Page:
Your health care provider will take a careful history and perform a thorough physical examination, focusing on the nervous system and inner ear. The doctor may ask you to wear a pair of goggles that magnify your eyes for part of the examination.
To check for nystagmus, the health care provider may use the following procedure:
- You spin around for about 30 seconds, stop, and try to stare at an object.
- Your eyes will first move slowly in one direction, then will move quickly in the opposite direction.
If you have nystagmus due to a medical condition, these eye movements will depend on the cause.
Questions asked in a medical history may cover the following areas:
- When were the movements first noticed?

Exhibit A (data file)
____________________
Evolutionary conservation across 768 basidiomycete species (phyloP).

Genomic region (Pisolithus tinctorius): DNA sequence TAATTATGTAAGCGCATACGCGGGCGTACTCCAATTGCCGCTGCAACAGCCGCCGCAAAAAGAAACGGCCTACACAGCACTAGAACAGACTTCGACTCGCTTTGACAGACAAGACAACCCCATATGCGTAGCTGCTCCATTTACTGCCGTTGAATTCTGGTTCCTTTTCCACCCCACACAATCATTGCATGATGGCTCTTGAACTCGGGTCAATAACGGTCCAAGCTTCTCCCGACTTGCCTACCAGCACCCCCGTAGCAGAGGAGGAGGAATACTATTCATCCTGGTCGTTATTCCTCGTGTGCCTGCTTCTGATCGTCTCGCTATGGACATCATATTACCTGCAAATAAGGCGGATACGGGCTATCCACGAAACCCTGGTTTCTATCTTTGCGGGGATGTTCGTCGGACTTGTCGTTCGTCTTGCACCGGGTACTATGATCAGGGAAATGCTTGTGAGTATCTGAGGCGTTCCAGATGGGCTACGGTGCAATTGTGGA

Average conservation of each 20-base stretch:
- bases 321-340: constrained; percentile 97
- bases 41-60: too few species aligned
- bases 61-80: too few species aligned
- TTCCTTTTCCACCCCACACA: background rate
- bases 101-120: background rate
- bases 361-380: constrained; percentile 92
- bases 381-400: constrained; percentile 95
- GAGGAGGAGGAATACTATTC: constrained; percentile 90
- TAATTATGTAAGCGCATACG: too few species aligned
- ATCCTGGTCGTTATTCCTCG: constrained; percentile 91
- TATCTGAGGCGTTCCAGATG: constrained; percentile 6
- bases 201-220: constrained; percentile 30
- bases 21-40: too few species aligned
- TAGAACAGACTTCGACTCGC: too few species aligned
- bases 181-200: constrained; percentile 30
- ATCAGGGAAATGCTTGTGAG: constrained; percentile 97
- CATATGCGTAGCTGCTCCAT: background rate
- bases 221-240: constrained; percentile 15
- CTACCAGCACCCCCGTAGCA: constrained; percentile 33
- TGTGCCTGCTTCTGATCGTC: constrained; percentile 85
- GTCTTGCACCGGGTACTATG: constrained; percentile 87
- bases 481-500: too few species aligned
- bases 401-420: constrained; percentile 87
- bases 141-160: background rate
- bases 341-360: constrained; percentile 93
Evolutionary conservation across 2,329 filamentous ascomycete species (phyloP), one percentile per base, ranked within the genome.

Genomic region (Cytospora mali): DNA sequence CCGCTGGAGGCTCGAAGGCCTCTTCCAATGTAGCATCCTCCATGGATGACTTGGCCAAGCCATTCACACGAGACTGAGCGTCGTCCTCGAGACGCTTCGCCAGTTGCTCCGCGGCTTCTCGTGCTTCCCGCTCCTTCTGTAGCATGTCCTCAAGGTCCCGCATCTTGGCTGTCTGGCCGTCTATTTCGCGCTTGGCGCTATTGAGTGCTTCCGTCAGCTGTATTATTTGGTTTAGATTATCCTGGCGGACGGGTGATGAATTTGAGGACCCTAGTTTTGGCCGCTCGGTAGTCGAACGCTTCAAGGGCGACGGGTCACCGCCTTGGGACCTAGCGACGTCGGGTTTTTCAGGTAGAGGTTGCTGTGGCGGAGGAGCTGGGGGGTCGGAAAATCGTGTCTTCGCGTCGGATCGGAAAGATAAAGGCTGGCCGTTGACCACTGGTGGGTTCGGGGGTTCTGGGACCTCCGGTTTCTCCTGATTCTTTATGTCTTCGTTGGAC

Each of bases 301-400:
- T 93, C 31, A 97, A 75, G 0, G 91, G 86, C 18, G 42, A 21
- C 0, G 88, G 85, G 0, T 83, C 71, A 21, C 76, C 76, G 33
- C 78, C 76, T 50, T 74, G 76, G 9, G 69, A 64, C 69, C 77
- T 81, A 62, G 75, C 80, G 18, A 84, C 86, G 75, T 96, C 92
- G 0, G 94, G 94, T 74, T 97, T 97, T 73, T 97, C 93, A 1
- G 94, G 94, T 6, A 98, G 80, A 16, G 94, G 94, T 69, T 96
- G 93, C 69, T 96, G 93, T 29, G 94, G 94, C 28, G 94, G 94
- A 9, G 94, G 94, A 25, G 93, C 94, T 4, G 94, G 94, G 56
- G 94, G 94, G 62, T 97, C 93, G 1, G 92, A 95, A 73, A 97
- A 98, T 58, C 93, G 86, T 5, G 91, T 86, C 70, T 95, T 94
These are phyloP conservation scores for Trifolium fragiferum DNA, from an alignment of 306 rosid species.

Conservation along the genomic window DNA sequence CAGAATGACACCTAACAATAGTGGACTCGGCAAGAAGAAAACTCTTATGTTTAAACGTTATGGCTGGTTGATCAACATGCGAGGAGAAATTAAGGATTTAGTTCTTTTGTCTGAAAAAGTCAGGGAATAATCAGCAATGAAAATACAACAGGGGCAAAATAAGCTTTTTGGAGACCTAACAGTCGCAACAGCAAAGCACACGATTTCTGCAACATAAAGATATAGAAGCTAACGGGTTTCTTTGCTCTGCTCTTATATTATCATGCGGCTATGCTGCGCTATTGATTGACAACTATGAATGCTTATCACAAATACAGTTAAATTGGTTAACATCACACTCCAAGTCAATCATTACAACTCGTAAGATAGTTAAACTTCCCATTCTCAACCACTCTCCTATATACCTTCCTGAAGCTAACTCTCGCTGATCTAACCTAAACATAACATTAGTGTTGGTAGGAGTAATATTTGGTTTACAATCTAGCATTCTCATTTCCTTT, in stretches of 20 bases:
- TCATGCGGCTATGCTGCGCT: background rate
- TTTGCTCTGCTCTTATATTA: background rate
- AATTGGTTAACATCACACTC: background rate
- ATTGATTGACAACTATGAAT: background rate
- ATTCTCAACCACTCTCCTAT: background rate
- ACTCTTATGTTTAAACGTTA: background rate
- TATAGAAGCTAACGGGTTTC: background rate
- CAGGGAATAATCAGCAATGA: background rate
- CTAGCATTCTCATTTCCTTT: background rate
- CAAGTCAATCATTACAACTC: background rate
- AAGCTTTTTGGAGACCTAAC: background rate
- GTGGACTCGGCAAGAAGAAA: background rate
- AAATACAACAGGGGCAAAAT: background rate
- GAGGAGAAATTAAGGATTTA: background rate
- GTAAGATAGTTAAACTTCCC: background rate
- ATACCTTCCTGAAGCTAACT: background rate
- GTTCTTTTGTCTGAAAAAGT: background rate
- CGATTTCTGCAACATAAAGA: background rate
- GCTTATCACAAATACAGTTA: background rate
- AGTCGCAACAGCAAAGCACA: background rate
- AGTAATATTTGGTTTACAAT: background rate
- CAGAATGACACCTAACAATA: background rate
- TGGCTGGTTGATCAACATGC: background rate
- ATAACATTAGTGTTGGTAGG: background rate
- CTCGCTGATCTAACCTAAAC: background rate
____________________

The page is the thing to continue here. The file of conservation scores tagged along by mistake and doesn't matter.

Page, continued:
- How often does they occur?
- Has this ever happened before?
- Is the problem getting better, worse, or staying the same?
- Are there side-to-side eye movements?
- Are there up-and-down eye movements?
- What medications are you taking?
- What other symptoms do you have?
You may have the following tests:
- CT scan of the head
- Electro-oculography: An electrical method of measuring eye movements using tiny electrodes
- MRI of the head
- Vestibular testing by recording the movements of the eyes
There is no treatment for most cases of congenital nystagmus. Treatment for acquired nystagmus depends on the cause. In some cases, nystagmus cannot be reversed. In cases due to medications or infection, the nystagmus usually goes away after the cause has gotten better.
Some treatments may help improve the visual function of patients with infantile nystagmus syndrome:
- Surgeries such as tenotomy
- Drug therapies for infantile nystagmus